Excavations at the site have revealed two field cells and two parallel channels that fed water to the fields. Archaeologists have also found an earthen barrier that may have redirected water flow from the river. Mr. Milliken told Ancient Origins that the field cells are in the construction area, but the site is much bigger than the project area, so some of the site’s features can be preserved for future study.

Research in past years has shown that the course of the Rillito River has shifted as much as a mile over the intervening years. So it’s possible the river bank, now about a kilometer (half mile) away, was a lot closer to the crop field when the footprints and irrigation works were made.

Rillito River & Rincon Mountains. Old Fort Lowell, Tucson, Arizona.

Rillito River & Rincon Mountains. Old Fort Lowell, Tucson, Arizona. ( Raquel Baranow/CC BY 2.0 )

“This is a perfect place for irrigation agriculture ,” Mr. Milliken told Tucson.com. “They were brilliant engineers.”

Researchers are unsure how the people lived or organized their society, but Jerome Hesse said they likely lived near the irrigated fields and other places in the region.

Ancient Origins asked Mr. Milliken if researchers know what crops the people grew there.

“As for your question related to crops and pollen, we have taken a large amount of samples from the field, and hope to be able to answer these questions when we begin analysis. We are currently wrapping up fieldwork (next week or two), following which we will begin our analysis, which will involve running a set of the samples,” he wrote in e-mail.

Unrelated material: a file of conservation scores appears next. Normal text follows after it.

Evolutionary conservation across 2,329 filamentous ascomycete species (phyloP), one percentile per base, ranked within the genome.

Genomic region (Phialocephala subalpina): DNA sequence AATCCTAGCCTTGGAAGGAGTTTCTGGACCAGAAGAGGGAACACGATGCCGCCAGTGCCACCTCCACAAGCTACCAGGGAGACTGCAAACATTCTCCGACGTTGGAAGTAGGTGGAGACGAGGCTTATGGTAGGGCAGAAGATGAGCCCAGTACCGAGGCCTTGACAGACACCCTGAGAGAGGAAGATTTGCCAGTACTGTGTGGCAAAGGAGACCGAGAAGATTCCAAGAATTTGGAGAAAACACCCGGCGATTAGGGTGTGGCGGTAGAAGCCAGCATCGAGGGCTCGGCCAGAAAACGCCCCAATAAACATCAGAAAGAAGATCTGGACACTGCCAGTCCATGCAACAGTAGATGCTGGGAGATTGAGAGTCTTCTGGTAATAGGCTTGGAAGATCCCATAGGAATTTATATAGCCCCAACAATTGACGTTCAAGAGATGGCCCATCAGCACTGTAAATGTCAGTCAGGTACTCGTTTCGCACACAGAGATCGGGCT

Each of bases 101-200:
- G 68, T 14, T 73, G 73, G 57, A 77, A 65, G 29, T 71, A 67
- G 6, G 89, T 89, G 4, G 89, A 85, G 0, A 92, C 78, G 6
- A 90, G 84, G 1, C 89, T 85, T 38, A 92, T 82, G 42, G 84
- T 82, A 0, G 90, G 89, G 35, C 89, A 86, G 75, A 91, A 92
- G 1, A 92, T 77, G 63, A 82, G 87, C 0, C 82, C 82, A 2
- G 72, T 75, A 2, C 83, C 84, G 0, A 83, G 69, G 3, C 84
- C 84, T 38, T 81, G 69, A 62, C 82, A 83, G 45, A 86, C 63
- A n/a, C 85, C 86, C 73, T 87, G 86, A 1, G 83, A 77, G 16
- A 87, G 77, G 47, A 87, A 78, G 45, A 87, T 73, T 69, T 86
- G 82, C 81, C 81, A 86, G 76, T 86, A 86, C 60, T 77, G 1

Interactive 3D models of the footprints and site can be found at: http://www.archaeologysouthwest.org/what-we-do/investigations/sunset-road-footprints/

The Arizona footprints are impressive, and more information will likely arise from their discovery, however they are not the oldest in North America. In 2014, researchers discovered fossilized footprints far north of Arizona, on Calvert Island, off the coast of British Columbia in Canada, that could be more than 13,000 years old. If they are that old, it would make them the oldest footprints discovered in North America.

This is the oldest known footprint in North America, discovered on Calvert Island in British Columbia and dating back more than 13,000 years ago.

This is the oldest known footprint in North America, discovered on Calvert Island in British Columbia and dating back more than 13,000 years ago. (Photo credit: Joanne McSporran)

The footprints were discovered below the shoreline on Calvert Island, a remote island off the coast of central British Columbia. The island can only be visited by boat or a seaplane. The first footprint on the site was discovered in April 2014. It was found pressed into grey clay beneath other layers of sediment. This discovery prompted the team of archaeologists, drawn from a number of locations including the University of Victoria, Hakai Institute and Heiltsuk and Wuikinuxv First Nations, to return to the site in May 2015 to conduct a longer and more extensive excavation. On this occasion, 12 other footprints were discovered, believed to be those of a man, woman, and child.

The British Columbia footprints are estimated to be at least 13,000 years old, making them 800 years older than others found nearby in a cave on Haida Gwaii.

Evidence of an ancient campfire was also found nearby, within a hearth of rocks, consisting of a pile of ash and soot. Radiocarbon dating indicates these remains could be around 13,200 years old. A stone tool was also found near the fire.

Featured image: Hohokam people working in gardens with irrigation canals. ( Duke Manor ) Detail: Outline showing one of the footprints found at the site in Tucson, Arizona. ( Daily Mail )

By Mark Miller